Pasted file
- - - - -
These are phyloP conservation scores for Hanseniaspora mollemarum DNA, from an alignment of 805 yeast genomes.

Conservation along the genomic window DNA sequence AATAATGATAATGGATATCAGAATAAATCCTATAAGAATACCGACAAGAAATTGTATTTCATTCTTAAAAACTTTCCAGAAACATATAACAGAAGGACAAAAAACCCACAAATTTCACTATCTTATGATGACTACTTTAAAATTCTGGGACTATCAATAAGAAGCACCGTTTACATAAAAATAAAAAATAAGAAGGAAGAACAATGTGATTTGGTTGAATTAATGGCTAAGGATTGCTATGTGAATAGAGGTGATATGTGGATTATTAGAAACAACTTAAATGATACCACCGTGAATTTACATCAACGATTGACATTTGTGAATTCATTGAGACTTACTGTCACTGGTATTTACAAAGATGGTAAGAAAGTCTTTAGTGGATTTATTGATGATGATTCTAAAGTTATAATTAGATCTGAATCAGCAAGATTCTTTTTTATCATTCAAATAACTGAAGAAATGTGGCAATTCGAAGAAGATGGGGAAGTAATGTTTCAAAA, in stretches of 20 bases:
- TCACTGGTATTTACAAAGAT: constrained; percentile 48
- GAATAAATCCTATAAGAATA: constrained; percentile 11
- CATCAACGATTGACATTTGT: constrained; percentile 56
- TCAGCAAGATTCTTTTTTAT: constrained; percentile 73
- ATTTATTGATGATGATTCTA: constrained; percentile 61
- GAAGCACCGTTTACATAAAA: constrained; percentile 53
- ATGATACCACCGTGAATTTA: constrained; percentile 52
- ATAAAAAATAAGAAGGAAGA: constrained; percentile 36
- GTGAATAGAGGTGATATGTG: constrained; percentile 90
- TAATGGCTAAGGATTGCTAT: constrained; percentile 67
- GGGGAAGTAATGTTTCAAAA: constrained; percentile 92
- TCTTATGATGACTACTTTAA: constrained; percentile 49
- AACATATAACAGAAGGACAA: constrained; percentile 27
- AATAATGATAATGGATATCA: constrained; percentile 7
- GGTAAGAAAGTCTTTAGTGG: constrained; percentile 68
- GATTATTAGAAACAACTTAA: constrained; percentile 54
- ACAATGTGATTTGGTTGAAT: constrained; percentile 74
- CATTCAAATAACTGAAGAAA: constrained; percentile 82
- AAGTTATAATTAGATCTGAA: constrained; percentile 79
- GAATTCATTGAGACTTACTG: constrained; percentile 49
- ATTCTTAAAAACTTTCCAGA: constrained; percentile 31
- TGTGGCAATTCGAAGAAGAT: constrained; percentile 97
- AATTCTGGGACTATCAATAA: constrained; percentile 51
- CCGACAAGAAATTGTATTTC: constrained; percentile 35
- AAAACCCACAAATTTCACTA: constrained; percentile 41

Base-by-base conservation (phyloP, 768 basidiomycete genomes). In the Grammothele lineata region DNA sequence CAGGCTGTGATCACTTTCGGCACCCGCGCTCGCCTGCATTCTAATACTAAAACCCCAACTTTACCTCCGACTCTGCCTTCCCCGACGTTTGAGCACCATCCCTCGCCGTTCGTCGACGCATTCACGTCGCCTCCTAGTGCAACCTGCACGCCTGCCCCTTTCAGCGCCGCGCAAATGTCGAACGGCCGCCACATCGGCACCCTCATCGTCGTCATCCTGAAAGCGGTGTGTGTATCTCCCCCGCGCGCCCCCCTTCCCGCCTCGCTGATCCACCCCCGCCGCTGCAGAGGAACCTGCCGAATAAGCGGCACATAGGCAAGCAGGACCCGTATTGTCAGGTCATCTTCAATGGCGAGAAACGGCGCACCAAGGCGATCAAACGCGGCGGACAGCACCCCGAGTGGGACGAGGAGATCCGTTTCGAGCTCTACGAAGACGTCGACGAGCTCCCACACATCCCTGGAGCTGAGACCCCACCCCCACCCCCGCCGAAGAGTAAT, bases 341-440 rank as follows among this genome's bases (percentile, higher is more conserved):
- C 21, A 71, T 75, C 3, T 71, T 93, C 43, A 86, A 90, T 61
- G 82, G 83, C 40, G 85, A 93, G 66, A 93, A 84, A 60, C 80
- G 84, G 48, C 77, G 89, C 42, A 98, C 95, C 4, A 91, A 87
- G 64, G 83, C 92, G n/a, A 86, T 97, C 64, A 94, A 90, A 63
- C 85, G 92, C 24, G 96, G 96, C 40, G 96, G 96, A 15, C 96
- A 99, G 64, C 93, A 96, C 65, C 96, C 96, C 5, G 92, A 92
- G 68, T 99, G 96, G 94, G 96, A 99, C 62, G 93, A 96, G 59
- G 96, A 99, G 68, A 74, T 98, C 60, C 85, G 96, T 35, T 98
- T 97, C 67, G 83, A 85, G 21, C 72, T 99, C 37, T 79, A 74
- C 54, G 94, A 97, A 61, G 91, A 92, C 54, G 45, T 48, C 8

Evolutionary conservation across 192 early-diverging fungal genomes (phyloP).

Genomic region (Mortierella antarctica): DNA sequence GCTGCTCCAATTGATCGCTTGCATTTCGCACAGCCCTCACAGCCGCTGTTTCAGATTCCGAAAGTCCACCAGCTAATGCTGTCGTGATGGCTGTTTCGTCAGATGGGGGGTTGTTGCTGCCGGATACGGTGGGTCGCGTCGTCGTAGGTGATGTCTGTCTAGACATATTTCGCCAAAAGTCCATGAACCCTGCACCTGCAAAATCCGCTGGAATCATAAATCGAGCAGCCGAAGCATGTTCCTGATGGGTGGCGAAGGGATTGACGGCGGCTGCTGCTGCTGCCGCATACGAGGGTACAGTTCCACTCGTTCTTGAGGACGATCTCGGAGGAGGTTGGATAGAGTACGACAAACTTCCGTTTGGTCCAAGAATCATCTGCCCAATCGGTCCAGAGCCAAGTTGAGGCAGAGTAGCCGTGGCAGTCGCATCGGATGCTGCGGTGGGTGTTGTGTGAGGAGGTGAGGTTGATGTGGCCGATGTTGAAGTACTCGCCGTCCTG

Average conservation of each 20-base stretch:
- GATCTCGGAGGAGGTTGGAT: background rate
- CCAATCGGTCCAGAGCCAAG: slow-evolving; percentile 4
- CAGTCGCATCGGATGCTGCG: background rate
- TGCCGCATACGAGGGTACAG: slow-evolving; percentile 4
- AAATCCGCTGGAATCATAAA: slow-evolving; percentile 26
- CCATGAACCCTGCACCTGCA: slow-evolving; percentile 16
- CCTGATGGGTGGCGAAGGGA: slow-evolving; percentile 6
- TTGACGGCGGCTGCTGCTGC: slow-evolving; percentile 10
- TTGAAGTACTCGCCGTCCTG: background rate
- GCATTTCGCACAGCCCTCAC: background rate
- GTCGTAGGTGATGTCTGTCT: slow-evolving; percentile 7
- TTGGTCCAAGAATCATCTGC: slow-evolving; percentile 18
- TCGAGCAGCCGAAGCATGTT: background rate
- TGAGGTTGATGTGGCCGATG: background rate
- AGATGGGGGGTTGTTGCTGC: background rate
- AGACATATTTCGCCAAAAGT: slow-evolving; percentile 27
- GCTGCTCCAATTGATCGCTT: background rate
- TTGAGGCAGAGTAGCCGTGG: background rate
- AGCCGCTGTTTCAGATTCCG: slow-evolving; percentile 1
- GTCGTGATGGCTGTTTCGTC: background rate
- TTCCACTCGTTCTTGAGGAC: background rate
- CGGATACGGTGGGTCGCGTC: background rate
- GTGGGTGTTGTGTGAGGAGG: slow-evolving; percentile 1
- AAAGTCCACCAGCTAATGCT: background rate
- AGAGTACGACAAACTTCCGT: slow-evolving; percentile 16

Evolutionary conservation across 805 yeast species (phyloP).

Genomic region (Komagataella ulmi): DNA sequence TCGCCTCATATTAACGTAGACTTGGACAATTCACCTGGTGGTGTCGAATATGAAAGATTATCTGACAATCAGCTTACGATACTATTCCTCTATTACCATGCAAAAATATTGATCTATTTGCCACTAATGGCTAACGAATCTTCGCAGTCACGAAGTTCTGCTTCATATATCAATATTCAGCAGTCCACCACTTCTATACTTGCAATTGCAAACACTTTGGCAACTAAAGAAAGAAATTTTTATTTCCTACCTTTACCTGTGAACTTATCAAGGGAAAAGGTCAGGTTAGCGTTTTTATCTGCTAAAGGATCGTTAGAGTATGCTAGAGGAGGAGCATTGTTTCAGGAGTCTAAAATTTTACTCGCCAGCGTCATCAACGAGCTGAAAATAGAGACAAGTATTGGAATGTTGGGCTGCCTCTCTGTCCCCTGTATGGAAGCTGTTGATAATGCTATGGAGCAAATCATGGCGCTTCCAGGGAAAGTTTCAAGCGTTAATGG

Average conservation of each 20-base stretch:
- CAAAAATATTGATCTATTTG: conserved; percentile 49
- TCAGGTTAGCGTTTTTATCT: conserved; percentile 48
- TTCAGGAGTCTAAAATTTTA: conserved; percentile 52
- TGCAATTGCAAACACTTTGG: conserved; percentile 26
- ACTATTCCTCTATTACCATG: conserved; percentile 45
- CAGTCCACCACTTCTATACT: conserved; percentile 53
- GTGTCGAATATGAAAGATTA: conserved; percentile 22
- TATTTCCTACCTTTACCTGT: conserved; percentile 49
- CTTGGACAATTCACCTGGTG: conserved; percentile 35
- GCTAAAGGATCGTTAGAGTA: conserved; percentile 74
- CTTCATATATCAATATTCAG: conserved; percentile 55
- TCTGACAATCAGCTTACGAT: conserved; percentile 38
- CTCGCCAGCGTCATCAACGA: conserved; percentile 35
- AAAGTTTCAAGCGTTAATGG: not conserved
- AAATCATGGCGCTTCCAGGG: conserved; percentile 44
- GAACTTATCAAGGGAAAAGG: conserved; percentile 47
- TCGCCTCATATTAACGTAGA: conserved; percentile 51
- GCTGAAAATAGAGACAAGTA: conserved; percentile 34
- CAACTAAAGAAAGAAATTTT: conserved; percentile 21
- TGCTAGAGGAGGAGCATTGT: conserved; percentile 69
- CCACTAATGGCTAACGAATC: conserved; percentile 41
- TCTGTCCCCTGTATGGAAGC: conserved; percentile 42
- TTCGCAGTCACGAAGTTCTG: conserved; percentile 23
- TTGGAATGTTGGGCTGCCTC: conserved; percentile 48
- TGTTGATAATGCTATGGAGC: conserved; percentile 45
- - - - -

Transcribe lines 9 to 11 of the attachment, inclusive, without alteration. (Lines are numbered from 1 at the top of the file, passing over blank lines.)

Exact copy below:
- ATGATACCACCGTGAATTTA: constrained; percentile 52
- ATAAAAAATAAGAAGGAAGA: constrained; percentile 36
- GTGAATAGAGGTGATATGTG: constrained; percentile 90